Abstract Expressionism

The group of artists called the Abstract Expressionists lived and worked in New York City in the 1940s and 1950s. With their aesthetic philosophy, and an activism fired by their desire to promote their new, American way to paint, they changed the world of art. New York became the artist's magnet city and Abstract Expressionism became the symbol of American freedom in the early years of the cold war.

For these artists, their works incorporated one meaning of the term "abstract"—a simplication of forms found in nature (as opposed to geometric or mathematical in origin)—combined with "expressionist" qualities such as vibrant color, strong brush marks used to express an emotion or a state of mind. The term that combines both—"abstract expressionism"—was first used in Berlin, then reappeared in the United States to describe paintings by Wassily Kandinsky. These were works that combined improvisational brushstrokes in many colors to express exuberance or joy. The term was resurrected in the mid-1940s in a New Yorker review of Hans Hofmann's art. The reviewer used it, he said, "for what some people call the spatter-and-daub school of painting." No one seems to have liked the term very much—Mark Rothko, one of the artists who were labeled with it, said that "to classify is to embalm. Real identity is incompatible with schools and categories except by mutiliation."

Nevertheless, as with "Impressionism" and "Cubism," other names invented by art critics and historians, this one has stuck. The group to which it is applied is also called the New York School, and their work is sometimes labeled "Action Painting" and "American-type Painting." As a rule, it can be said that the painters used large canvases covered with all-over painting, following the lead of Jackson Pollock and his Mural.

When they arrived in New York from disparate geographic locales, they joined an art scene enriched by the presence of many wartime refugee artists. They built a unity of philosophy and aesthetics as they met in each other's homes and studios and in bars, restaurants, and galleries. They established what Motherwell called "an underlying network of awareness," following each other's work closely and keeping tabs on what everyone else was painting, and why.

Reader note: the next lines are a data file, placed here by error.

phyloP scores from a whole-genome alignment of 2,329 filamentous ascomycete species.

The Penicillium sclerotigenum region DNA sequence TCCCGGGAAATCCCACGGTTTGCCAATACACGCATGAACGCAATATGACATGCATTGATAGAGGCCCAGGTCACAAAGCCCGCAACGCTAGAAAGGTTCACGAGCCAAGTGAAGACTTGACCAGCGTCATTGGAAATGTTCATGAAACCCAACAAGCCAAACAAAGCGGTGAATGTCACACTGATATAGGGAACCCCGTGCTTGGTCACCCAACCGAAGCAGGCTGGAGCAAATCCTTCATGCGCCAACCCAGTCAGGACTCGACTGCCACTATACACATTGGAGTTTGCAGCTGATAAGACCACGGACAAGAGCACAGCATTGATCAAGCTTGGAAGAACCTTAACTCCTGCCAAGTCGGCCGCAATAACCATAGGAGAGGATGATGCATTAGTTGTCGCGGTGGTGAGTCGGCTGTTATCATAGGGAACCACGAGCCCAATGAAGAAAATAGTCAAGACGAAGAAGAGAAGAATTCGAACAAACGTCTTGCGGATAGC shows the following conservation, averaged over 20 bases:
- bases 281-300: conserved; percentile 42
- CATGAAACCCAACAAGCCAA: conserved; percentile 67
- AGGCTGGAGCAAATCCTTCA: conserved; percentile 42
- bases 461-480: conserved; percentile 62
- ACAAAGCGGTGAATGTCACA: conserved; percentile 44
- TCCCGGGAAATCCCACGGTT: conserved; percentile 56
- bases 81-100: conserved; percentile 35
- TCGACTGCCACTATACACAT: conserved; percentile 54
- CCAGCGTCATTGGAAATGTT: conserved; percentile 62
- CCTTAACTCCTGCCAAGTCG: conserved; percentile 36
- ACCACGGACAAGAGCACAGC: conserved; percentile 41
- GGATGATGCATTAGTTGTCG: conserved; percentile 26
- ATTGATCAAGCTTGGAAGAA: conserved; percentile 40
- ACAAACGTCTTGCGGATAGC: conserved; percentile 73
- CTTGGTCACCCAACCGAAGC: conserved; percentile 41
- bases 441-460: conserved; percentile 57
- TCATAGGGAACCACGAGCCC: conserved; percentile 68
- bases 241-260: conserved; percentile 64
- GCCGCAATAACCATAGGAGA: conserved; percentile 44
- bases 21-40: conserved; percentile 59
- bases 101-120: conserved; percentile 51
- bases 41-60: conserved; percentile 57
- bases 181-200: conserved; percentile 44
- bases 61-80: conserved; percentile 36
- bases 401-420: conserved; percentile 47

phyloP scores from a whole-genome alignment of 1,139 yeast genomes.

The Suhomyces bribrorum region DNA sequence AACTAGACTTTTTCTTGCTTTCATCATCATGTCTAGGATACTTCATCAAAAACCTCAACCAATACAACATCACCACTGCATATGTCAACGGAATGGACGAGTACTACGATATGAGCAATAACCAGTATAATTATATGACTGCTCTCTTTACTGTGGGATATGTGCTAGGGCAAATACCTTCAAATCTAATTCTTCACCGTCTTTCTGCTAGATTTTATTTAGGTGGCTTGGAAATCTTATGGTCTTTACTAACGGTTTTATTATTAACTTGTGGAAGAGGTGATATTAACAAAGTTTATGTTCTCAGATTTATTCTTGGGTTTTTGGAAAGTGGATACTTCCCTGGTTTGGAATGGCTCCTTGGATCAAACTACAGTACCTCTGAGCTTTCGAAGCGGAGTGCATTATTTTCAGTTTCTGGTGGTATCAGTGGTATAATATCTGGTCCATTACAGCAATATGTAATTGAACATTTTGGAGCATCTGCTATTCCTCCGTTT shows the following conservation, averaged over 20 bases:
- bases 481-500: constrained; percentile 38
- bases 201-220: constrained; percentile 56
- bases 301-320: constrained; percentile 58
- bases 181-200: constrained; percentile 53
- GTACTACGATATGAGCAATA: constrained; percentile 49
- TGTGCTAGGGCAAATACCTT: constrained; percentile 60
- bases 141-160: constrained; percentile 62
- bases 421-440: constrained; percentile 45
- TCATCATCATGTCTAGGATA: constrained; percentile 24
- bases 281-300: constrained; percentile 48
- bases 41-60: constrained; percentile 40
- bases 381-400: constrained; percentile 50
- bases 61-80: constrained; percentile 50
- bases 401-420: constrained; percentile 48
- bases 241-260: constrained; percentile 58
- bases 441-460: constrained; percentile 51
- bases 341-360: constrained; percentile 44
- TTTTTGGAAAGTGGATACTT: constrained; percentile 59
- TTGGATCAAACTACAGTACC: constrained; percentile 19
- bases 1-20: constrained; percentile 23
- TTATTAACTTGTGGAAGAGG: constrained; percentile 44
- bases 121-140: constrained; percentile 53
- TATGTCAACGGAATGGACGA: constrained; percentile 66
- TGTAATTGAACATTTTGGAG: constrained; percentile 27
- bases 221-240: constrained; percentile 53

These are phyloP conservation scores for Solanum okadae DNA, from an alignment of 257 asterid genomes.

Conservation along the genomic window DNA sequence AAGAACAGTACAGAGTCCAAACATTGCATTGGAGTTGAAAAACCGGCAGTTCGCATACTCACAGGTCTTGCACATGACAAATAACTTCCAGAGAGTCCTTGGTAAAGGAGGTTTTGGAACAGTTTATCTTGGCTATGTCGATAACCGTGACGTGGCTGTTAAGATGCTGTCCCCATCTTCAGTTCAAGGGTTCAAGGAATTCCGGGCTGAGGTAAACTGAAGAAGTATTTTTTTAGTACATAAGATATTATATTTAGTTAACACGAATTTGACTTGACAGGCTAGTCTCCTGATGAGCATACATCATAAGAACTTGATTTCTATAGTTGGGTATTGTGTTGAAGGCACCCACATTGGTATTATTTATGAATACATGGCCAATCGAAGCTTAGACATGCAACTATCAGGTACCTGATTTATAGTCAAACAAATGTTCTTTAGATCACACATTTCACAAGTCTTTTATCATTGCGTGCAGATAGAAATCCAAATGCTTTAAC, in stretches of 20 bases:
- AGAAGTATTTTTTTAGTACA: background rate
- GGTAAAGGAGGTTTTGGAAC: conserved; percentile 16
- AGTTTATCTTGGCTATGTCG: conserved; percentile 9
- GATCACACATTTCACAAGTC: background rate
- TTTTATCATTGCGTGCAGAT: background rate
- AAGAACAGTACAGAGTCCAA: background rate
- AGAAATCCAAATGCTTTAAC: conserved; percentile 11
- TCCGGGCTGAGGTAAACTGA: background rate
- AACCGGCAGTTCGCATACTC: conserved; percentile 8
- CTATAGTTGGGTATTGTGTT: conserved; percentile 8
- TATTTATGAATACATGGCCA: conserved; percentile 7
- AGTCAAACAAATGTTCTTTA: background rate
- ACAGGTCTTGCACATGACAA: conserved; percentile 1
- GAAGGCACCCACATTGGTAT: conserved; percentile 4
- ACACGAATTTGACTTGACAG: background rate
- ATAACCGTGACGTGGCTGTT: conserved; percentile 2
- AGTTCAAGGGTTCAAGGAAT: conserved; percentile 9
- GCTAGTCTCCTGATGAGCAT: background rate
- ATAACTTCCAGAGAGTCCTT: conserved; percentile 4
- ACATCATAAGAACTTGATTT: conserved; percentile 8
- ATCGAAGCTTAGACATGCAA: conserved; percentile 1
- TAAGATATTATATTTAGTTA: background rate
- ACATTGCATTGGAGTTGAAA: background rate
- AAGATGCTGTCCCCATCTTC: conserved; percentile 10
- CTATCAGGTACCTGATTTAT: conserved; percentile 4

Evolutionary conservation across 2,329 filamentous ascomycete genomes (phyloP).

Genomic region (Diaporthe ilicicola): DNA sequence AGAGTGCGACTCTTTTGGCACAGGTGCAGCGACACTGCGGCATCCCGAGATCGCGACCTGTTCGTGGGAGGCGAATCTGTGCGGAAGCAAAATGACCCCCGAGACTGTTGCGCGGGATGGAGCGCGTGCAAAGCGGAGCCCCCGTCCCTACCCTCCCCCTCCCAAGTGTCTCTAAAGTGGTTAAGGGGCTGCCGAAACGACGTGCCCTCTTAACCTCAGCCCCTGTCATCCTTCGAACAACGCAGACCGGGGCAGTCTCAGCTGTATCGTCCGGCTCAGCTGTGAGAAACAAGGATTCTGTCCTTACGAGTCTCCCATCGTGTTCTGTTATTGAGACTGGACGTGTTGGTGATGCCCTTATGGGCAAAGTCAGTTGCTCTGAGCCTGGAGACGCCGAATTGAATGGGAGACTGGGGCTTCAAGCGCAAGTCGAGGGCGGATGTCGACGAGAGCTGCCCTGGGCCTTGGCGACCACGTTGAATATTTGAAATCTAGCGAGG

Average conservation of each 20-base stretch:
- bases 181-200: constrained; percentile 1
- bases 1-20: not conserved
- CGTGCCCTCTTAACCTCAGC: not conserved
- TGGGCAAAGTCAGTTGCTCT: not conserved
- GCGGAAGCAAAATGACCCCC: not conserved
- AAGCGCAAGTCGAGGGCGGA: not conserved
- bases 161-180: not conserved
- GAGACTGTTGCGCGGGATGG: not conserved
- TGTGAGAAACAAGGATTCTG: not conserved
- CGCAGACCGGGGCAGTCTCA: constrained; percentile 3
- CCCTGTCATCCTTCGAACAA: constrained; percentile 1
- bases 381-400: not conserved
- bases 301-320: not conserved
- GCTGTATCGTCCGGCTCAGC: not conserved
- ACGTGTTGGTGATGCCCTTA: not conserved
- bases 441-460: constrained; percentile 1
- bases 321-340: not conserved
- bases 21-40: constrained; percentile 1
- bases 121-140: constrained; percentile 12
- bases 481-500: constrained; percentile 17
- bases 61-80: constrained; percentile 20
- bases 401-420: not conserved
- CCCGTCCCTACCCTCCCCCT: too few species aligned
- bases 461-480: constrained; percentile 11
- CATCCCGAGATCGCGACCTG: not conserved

The artists shared a conviction that art was facing a crisis in subject matter. The prevailing political ideologies of the time, from the middle of World War II to its end and the establishment of the Iron Curtain, were socialism, nationalism, and utopianism. Each had an artistic style identified with it—social realism, regionalism, and geometric abstraction, respectively. All had lost credibility in the eyes of the New York group. Stalin had destroyed their faith in socialism; the end of the Depression and America's emergence as one of the world's great powers made regionalism seem irrelevant. Utopia seemed an unlikely place for the atom bomb.

The works created by the Abstract Expressionists can be seen as records of the process of painting itself. For them, the canvas was an arena in which to act, rather than a space on which to reproduce, redesign, or analyze an object. What went on the canvas was not a picture but an event. The artists turned to their own private visions and insights in an anxious search for psychic self-expression. However, their exploration was thoroughly grounded in a study of older artistic styles and techniques. Initially, they shared an interest in surrealism. Many of the group were attracted to ancient myths and symbols.

Their urgent pursuit of expressing meanings that felt truer to their experience gave rise to new ways of seeing and to formal innovations as well. By the end of the forties it was clear that there were two main trends within the group: gesture painting and color-field painting.